There's plenty of bad information out there about option trading and choosing the right option strategy.
But this one takes the cake, because it is floated out there so often.
The Worst Statistic in Options Trading
This data point:
90% of all options expire worthless.
confuses plenty of traders.
The problem is, this statistic may actually be right.
But the conclusions drawn can be completely wrong.
Who are the Players?
Let's think about what happens when we start to trade into options expiration (opex).
If you bought options, you run the risk of time decay as we get closer to opex. That means you will most likely take profits or roll your position out further in time. By doing this you are closing out the open interest in the near term options, and you no longer have any exposure in those options into opex.
If you sold options and they went "in-the-money," you can manage your risk by rolling the position further out of the money or out in time. You may significantly reduce your reward, but you now have a higher odds chance of having that option expire worthless.
You also have the stock holders who may have hedged and purchased put options that are expiring worthless, but they view that as a "cost of doing business."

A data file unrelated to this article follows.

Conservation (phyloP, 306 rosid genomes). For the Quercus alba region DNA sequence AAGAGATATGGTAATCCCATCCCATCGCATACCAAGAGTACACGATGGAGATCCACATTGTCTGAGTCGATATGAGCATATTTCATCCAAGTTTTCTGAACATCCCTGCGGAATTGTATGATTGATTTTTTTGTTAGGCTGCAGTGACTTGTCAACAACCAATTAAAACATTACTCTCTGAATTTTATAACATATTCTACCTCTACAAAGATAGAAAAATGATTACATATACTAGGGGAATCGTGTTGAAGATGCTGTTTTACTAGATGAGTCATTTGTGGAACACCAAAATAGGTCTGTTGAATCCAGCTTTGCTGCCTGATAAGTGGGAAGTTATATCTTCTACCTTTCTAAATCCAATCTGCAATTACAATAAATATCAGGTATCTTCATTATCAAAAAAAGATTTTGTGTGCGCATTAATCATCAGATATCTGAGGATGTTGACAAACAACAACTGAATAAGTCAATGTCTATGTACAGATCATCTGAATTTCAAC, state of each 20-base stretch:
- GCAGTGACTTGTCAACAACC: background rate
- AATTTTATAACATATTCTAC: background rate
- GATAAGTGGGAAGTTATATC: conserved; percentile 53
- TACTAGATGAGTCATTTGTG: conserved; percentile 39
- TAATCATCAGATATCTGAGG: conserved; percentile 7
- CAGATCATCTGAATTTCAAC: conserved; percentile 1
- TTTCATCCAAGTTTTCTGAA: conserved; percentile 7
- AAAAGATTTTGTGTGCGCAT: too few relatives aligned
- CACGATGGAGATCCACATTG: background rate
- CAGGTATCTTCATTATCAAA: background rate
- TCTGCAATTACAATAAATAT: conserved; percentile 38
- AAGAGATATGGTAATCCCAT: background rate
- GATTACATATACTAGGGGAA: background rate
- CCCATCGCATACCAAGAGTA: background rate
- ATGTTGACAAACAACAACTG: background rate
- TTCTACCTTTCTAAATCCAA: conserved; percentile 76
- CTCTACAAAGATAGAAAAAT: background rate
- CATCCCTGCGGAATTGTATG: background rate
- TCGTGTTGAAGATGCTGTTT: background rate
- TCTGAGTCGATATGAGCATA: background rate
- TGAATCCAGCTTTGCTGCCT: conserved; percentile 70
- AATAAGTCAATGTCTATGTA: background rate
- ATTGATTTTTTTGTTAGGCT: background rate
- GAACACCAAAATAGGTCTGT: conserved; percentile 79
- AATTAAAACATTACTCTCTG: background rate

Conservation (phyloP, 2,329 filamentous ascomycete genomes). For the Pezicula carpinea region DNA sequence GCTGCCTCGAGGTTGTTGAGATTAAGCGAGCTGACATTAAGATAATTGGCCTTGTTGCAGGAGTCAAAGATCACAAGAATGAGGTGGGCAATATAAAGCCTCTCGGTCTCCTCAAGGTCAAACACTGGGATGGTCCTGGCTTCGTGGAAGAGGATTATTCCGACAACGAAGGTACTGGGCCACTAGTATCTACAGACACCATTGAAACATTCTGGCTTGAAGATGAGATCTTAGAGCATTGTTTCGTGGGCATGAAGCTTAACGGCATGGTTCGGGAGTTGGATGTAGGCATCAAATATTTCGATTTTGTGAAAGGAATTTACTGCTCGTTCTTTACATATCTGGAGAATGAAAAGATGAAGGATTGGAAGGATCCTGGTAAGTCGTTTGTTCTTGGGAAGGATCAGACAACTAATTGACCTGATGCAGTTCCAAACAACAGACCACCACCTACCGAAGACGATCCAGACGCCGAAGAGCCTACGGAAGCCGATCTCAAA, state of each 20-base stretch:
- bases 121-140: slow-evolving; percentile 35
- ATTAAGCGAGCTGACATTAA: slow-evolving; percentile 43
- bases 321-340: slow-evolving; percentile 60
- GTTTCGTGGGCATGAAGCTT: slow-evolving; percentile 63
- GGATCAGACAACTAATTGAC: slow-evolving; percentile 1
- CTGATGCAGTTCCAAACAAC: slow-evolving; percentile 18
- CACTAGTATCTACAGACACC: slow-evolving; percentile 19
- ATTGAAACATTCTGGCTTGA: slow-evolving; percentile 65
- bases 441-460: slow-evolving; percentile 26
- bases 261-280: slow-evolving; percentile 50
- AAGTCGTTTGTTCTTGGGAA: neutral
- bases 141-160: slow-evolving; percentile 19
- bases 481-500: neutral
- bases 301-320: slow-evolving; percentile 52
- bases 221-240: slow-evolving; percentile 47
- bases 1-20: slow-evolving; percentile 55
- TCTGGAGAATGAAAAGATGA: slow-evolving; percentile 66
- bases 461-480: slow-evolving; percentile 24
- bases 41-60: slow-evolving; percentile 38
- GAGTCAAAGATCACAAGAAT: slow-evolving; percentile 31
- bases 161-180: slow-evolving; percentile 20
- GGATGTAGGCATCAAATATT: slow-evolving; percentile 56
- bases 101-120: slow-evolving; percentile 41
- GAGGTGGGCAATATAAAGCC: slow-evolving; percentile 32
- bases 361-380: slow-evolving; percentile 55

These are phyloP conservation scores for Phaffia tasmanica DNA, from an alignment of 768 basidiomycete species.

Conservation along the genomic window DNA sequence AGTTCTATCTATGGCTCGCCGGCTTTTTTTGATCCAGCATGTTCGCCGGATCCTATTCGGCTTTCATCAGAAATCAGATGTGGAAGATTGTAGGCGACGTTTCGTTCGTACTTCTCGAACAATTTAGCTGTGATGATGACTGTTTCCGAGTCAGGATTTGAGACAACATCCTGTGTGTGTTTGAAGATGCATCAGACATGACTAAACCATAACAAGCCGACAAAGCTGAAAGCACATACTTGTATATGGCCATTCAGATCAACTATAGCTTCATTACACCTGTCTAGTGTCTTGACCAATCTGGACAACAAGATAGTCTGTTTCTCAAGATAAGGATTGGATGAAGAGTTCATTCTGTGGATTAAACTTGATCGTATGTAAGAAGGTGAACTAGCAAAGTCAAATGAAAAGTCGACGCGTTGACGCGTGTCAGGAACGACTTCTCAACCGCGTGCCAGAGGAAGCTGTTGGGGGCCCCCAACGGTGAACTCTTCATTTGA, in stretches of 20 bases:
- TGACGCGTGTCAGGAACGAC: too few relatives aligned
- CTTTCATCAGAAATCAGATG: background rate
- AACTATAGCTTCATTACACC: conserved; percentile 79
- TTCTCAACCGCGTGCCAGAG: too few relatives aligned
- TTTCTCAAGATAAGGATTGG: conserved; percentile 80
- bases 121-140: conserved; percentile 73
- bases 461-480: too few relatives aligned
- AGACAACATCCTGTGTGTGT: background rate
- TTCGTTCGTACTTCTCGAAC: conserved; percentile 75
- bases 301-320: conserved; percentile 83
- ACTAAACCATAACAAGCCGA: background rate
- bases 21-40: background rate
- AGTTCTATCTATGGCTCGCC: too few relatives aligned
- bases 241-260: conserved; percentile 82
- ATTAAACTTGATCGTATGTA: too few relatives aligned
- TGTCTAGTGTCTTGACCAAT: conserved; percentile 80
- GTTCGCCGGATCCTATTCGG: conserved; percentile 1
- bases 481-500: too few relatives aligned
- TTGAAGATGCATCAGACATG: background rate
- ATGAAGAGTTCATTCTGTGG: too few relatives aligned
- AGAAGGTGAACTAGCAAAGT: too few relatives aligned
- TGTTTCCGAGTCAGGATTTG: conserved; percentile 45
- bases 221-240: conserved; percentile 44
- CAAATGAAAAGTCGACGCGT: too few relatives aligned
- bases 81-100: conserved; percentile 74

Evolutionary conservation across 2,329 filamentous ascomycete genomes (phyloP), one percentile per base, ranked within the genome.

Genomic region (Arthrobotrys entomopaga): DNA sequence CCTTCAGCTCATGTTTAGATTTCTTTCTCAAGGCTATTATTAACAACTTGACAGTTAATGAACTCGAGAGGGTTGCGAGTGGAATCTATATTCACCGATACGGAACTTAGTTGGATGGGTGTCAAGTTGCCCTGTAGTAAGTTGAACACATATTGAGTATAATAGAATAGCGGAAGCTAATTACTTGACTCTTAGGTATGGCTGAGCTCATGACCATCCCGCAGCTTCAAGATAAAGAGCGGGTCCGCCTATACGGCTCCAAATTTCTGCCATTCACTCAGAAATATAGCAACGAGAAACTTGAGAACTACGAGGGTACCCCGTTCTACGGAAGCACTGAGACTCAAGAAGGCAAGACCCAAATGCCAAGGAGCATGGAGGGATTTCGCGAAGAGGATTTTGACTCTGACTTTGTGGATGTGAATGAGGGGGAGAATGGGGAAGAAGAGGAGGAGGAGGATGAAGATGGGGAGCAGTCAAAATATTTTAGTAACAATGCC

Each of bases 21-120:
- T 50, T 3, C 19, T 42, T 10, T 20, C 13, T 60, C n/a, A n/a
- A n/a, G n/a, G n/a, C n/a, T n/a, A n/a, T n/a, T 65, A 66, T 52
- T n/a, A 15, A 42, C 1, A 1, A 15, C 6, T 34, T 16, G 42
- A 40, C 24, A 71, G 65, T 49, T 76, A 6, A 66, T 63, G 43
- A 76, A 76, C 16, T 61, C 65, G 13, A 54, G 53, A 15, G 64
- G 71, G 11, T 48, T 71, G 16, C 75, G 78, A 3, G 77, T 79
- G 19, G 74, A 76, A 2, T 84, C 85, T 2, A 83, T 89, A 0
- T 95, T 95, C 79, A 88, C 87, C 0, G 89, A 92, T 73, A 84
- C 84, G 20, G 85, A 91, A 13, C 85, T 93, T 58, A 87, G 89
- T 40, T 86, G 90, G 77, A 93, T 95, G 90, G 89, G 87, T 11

What does it all mean?
The overall intentions and execution tactics of the market are varied and complex.
When the 90% worthless statistic gets floated out, it doesn't take these trading mechanics into account. Yes, maybe nearly all options going into opex expire worthless.
But that doesn't mean you should always be selling options.
Option Selling Works, Right?
Absolutely. But your trading methodology and selection criteria have to make sense with respect to your opinion on implied volatility and what you think the stock will do between now and options expiration.
In my options training course I open up my trading playbook to show you when it makes sense to be selling options, and when buying options will be profitable.
Want to become a better options trader? Get your video training course at OptionFu.